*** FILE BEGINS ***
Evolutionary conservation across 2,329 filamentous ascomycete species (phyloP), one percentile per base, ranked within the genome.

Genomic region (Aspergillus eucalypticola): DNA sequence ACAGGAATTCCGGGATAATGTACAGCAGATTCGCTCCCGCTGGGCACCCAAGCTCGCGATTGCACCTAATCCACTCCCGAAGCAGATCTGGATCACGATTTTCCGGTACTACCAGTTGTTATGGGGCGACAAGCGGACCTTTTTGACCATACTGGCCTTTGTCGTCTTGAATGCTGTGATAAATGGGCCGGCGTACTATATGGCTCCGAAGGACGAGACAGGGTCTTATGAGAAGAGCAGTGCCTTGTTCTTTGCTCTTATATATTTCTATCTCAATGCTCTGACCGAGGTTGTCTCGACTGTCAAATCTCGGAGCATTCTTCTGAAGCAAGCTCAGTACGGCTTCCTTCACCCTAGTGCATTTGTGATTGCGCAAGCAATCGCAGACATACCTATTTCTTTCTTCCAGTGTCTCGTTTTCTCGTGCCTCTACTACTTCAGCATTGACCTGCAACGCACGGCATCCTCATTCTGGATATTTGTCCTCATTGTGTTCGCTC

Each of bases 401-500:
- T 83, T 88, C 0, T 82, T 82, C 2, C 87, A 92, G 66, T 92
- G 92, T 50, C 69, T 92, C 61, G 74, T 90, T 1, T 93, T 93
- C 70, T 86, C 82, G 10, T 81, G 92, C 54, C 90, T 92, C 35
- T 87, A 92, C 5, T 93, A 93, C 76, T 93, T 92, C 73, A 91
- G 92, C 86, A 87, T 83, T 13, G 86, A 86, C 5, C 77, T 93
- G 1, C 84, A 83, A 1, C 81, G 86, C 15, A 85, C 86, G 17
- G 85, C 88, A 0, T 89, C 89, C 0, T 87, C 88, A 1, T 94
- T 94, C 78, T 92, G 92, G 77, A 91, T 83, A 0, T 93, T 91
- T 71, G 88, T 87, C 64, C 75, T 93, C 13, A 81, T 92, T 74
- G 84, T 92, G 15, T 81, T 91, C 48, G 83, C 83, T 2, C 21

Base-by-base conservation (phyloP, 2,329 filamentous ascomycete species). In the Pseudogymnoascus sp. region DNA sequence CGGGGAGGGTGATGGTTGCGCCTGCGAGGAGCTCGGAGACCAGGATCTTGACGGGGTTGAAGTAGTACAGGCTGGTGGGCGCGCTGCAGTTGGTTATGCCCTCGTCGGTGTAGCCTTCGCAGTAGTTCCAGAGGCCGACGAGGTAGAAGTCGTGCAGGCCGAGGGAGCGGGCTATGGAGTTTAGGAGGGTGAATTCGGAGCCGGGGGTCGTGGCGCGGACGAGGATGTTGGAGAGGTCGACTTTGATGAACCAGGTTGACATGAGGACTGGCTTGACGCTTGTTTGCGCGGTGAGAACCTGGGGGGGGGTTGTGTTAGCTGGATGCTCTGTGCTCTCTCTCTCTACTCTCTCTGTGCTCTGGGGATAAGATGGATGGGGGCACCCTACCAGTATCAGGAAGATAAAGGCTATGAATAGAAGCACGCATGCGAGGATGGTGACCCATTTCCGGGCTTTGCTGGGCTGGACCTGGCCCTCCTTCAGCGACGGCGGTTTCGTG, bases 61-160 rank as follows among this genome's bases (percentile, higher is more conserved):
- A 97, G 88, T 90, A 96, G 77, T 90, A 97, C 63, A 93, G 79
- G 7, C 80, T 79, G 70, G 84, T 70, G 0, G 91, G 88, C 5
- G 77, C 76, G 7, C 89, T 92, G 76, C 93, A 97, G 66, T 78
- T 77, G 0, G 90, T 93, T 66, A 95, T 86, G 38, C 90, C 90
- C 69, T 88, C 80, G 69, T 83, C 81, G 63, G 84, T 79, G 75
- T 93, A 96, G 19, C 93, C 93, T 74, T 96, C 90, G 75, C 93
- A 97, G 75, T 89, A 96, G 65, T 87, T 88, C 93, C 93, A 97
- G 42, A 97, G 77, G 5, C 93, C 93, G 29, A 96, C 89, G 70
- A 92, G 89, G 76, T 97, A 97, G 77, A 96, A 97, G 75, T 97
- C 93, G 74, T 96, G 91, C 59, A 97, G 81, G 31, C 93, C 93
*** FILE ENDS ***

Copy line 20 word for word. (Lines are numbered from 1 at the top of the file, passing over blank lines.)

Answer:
- T 93, A 96, G 19, C 93, C 93, T 74, T 96, C 90, G 75, C 93